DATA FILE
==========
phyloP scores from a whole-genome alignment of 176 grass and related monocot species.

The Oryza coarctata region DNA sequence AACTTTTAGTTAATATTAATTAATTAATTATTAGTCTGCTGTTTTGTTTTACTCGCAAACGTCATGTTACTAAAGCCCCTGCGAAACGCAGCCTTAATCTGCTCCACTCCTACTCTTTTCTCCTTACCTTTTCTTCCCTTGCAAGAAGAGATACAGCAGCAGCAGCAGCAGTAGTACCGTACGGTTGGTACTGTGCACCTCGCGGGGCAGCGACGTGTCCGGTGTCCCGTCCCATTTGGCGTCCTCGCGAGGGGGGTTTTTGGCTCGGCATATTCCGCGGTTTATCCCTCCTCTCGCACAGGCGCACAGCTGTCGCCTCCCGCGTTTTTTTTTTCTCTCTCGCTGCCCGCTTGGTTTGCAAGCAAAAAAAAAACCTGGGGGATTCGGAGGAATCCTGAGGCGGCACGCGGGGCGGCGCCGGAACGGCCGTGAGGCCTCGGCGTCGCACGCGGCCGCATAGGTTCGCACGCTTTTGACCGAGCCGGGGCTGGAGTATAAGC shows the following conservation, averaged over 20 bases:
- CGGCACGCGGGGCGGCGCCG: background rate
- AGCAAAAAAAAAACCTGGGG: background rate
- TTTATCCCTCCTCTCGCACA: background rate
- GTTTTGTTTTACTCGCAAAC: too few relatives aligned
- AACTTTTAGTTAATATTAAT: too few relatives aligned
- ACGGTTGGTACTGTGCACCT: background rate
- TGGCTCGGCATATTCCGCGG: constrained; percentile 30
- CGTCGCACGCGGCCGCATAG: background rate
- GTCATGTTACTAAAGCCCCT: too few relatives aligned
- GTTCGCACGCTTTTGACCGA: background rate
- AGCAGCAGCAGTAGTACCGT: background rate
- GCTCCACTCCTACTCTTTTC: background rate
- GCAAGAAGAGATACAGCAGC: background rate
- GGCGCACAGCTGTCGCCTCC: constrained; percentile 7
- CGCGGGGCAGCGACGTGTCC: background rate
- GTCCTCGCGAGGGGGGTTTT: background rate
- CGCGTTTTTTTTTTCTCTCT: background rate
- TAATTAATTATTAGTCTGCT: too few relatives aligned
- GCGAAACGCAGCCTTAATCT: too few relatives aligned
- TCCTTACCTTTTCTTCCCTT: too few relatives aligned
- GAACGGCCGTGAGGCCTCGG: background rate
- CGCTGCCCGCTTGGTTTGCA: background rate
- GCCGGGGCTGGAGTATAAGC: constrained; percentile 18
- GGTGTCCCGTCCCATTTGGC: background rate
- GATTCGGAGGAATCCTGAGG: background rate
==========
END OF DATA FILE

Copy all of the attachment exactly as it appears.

phyloP scores from a whole-genome alignment of 176 grass and related monocot species.

The Oryza coarctata region DNA sequence AACTTTTAGTTAATATTAATTAATTAATTATTAGTCTGCTGTTTTGTTTTACTCGCAAACGTCATGTTACTAAAGCCCCTGCGAAACGCAGCCTTAATCTGCTCCACTCCTACTCTTTTCTCCTTACCTTTTCTTCCCTTGCAAGAAGAGATACAGCAGCAGCAGCAGCAGTAGTACCGTACGGTTGGTACTGTGCACCTCGCGGGGCAGCGACGTGTCCGGTGTCCCGTCCCATTTGGCGTCCTCGCGAGGGGGGTTTTTGGCTCGGCATATTCCGCGGTTTATCCCTCCTCTCGCACAGGCGCACAGCTGTCGCCTCCCGCGTTTTTTTTTTCTCTCTCGCTGCCCGCTTGGTTTGCAAGCAAAAAAAAAACCTGGGGGATTCGGAGGAATCCTGAGGCGGCACGCGGGGCGGCGCCGGAACGGCCGTGAGGCCTCGGCGTCGCACGCGGCCGCATAGGTTCGCACGCTTTTGACCGAGCCGGGGCTGGAGTATAAGC shows the following conservation, averaged over 20 bases:
- CGGCACGCGGGGCGGCGCCG: background rate
- AGCAAAAAAAAAACCTGGGG: background rate
- TTTATCCCTCCTCTCGCACA: background rate
- GTTTTGTTTTACTCGCAAAC: too few relatives aligned
- AACTTTTAGTTAATATTAAT: too few relatives aligned
- ACGGTTGGTACTGTGCACCT: background rate
- TGGCTCGGCATATTCCGCGG: constrained; percentile 30
- CGTCGCACGCGGCCGCATAG: background rate
- GTCATGTTACTAAAGCCCCT: too few relatives aligned
- GTTCGCACGCTTTTGACCGA: background rate
- AGCAGCAGCAGTAGTACCGT: background rate
- GCTCCACTCCTACTCTTTTC: background rate
- GCAAGAAGAGATACAGCAGC: background rate
- GGCGCACAGCTGTCGCCTCC: constrained; percentile 7
- CGCGGGGCAGCGACGTGTCC: background rate
- GTCCTCGCGAGGGGGGTTTT: background rate
- CGCGTTTTTTTTTTCTCTCT: background rate
- TAATTAATTATTAGTCTGCT: too few relatives aligned
- GCGAAACGCAGCCTTAATCT: too few relatives aligned
- TCCTTACCTTTTCTTCCCTT: too few relatives aligned
- GAACGGCCGTGAGGCCTCGG: background rate
- CGCTGCCCGCTTGGTTTGCA: background rate
- GCCGGGGCTGGAGTATAAGC: constrained; percentile 18
- GGTGTCCCGTCCCATTTGGC: background rate
- GATTCGGAGGAATCCTGAGG: background rate